By and For People Who Shape The Sport Of Dogs

 

 

 

 

 

 

DOG SHOWS AND THE COVID ERA

Fred Lanting, International and AKC Judge

 

What to do about COVID, masks and mandates if and when dog shows open up in 2022 when your sheltered puppies have become Open Class adults!

 

Amid nonstop coverage on COVID cases, vaccine and mask mandates, mention of COVID-19’s origin or its psychological effect on shut-in pets and people is rare.

 

 

Coronavirus and its “variants” are rising in 2022 and dog owners continue to suffer from lack of social contact, something vital to the health of both humans and dogs. Think about the mental and emotional impact the quarantine/lockdown has had on domestic animals.

 

House pets suffer along with their owners. If you have a fenced yard, that helps, but then there’s this: Pets worldwide, including cats and dogs, have been infected with the virus that causes COVID-19, mostly after close contact with people who have COVID-19. {Ref #1}

 

Does what we call it matter? Yes! An epidemic is the rapid spread of disease to a large number of people in a given population within a short period of time. People mistakenly call the Covid-19 outbreak of 2020 (actually started late-2019) an epidemic but the accurate designation is: a pandemic.

 

A pandemic is the spread of a disease that becomes prevalent over a wide geographic area such as one or more countries or continents, or the world. Malaria is one example. The 1918 flu was also a pandemic, claiming millions of lives. Covid qualifies…

 

It typically takes many cases and many months before the full nature (cause, progression, susceptibility, etc.) of a new pandemic is revealed. Animals might carry the “germs” (actually, virus particles/macromolecules, which are smaller than bacteria and often mutate into different varieties) but so far, humans (so far) are the only species affected.

 

Hold your breath… there have been many viral diseases that have “jumped” across the species boundaries.

 

 

Dog shows have been cancelled, exhibitors and judges and show chairmen losing prepayments for arenas, motels, and airlines which will not indefinitely extend dates. I have had clubs tell me of new future dates based on wispy wishes that the pandemic will blow over in less than a year.

 

Quarantine and incoming-travel rules have wreaked havoc with show plans. For example, I had to cancel one assignment because the airport was in a state that denied travelers from my state, even though the show I was to do was just over the border in an adjacent state.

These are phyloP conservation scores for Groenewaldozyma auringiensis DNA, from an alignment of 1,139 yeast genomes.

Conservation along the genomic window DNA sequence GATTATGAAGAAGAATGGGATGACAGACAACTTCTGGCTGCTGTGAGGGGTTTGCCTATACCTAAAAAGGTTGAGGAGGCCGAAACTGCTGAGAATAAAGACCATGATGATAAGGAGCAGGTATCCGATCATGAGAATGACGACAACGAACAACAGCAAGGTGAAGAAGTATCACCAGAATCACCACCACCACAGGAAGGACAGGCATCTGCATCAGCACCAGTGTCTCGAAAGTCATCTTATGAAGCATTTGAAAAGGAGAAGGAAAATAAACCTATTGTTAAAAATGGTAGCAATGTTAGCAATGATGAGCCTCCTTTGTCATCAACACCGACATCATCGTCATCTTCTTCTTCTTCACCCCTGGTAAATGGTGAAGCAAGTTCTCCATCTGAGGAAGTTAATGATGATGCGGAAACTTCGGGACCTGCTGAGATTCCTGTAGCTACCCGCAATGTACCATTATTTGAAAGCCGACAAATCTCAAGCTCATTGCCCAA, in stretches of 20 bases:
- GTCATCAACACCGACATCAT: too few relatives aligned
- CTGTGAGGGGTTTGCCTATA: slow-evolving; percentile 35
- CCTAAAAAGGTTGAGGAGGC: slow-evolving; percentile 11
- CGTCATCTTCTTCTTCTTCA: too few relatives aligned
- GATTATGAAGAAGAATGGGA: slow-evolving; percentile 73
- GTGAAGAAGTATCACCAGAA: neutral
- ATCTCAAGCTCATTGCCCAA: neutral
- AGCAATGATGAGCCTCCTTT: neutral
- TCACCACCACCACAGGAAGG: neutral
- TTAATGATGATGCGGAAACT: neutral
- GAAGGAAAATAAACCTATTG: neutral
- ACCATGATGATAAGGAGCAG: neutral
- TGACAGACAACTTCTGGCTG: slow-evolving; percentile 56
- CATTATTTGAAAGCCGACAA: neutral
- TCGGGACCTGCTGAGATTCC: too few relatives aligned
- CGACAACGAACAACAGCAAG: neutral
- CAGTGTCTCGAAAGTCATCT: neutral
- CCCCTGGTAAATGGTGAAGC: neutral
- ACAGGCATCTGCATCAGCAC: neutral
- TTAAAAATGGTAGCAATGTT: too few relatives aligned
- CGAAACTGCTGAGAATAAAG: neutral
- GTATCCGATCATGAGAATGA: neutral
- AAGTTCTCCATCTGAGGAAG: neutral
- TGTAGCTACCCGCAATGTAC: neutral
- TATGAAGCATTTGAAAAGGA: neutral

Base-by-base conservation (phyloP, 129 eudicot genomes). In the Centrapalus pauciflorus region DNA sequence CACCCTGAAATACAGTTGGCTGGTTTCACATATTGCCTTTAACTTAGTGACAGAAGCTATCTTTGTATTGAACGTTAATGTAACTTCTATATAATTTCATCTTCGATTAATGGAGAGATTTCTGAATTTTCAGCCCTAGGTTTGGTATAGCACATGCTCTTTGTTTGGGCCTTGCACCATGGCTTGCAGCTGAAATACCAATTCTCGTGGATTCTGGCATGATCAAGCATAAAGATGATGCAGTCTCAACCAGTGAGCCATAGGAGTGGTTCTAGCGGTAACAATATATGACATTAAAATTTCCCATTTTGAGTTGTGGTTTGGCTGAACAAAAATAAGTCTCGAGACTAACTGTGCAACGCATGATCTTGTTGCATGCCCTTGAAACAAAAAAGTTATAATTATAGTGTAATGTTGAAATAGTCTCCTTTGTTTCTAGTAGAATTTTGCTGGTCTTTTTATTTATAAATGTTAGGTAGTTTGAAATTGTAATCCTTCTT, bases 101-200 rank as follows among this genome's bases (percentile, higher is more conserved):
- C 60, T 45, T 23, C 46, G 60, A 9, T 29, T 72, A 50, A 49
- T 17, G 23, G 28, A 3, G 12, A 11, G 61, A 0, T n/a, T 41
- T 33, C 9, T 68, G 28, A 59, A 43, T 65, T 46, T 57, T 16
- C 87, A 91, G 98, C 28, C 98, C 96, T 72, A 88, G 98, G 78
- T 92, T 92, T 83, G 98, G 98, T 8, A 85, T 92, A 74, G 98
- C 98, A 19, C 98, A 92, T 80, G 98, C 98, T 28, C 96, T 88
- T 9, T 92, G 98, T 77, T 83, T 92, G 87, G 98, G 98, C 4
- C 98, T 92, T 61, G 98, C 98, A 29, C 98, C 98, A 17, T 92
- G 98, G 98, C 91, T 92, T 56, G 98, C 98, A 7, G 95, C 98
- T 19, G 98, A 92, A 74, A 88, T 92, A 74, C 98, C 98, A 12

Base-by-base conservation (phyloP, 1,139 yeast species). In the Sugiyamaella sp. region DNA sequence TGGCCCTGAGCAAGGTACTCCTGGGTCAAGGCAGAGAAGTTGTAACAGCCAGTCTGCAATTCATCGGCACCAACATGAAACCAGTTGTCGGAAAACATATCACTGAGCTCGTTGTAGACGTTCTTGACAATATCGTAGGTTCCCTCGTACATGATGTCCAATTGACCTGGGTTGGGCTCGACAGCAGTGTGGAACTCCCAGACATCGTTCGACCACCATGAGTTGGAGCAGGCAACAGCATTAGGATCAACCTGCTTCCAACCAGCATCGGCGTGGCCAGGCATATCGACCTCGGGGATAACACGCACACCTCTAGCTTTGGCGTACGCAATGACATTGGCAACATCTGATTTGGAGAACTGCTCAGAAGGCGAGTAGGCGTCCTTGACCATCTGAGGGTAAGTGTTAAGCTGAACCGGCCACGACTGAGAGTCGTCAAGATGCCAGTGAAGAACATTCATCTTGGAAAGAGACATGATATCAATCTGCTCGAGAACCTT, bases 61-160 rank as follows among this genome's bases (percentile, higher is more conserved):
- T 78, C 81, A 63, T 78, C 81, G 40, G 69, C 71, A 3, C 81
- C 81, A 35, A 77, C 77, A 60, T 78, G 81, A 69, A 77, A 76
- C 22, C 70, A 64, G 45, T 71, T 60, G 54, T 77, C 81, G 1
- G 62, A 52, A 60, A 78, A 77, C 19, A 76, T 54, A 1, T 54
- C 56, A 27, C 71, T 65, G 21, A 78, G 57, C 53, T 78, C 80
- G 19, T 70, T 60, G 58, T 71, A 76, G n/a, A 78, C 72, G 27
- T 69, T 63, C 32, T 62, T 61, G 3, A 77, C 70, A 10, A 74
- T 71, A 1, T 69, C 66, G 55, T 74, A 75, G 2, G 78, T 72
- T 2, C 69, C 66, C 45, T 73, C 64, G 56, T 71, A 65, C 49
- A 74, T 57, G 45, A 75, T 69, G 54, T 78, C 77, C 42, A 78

A few Coronavirus-age dog show events have been carried out, with sensible cautions. One show I judged was held outdoors (under a high roof, though) with plenty of room between exhibitors’ set-ups, and people standing at reasonable distances from each other. There were plenty of “wipes” and dog dentition exams done with minimal contact and more distancing than previously.

 

I put my mask aside for show-win photos; some judges keep them on. But unless we shout or cough at each other, I can’t imagine much risk during those short minutes.

 

At another show, we judges were able to officiate in separate buildings of an exhibition center, so there was almost no crowding anywhere except momentarily when entering the ring..

 

If you attend a dog show, here are some factoids and ideas that you should pack in your kitbag: researchers have found that coronavirus remains active on human skin for nine hours (5 times longer than flu), so there is need for frequent handwashing. The “easy” spread is person-to-person contact.

 

 

If you are a dog show judge, just check the bite and the premolars. In 99% of breeds, missing teeth are not a problem other than premolars. If you have to help an exhibitor push the tongue away, use a hand-wipe before going on to the next dog. Posing for the win photo? Take off the mask but literally, keep your mouth shut and don’t “face” the exhibitor or talk to them during the photo-shoot.

 

We can still have fun competing in shows. Proximity to carriers is not a guarantee of transmission. In fact, I’ve seen many families living in the same house where one person had Covid, but the others never contracted the disease! Sensible care without panic will almost surely be sufficient prevention. Progress in the battle is being made. Despite recent evidence that people who’ve recovered from this virus can indeed contract it again, I think (hope) that eventually, it will “go away” or at least become far less common. Something to pray for and work toward.

 

See you at the shows (someday!). P.S. Latest info indicates that COVID might also affect some animals (example: zoo tigers, etc.) or at least be spread from one human to another via them. Stay Safe...

 

Reference #1: Coronavirus In Dogs And Cats


Fred Lanting is an all-breed judge with experience in over 30 countries. He is a well-known Shiba breeder and GSD authority. He handled Akitas in the 1960s and `70s, and was named an official JKC judge, a rare honor. He has lectured around the world on breeding, judging, canine movement, and CHD (canine hip dysplasis).   Be sure to peruse these Dog Books by Fred Lanting


TheJudgesPlace.com EST 2005 Dec 2021 http://www.thejudgesplace.com/Judges-view/dogs-and-the-covid-era-f21L124.asp

 

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